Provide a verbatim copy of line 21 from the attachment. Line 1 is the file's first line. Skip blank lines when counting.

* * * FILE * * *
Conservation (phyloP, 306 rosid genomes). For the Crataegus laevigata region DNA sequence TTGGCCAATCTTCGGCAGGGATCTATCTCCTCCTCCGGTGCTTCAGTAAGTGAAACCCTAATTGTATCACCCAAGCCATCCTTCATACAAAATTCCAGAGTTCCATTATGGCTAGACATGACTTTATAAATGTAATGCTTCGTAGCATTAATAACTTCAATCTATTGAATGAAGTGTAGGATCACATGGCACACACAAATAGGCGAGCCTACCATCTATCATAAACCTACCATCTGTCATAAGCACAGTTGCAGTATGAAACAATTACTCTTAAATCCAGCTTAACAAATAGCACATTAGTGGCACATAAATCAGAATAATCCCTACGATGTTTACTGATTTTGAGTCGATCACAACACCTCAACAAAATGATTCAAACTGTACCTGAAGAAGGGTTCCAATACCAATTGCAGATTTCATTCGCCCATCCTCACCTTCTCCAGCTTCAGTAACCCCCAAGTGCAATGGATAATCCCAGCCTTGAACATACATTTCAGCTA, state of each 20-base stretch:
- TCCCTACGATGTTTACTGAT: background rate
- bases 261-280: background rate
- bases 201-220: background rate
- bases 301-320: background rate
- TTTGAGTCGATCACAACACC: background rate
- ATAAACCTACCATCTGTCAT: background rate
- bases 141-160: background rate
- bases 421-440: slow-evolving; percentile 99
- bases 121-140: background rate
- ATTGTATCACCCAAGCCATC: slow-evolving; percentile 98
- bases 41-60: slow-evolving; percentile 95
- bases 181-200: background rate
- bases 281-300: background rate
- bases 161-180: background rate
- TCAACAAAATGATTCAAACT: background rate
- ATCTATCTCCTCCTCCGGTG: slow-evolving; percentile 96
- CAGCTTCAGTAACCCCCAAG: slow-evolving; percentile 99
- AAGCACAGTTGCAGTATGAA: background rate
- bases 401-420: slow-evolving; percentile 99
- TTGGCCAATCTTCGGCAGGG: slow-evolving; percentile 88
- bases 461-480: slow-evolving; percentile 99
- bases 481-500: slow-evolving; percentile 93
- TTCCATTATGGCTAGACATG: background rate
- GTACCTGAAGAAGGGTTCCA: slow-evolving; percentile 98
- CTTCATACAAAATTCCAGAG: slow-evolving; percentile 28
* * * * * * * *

- TTGGCCAATCTTCGGCAGGG: slow-evolving; percentile 88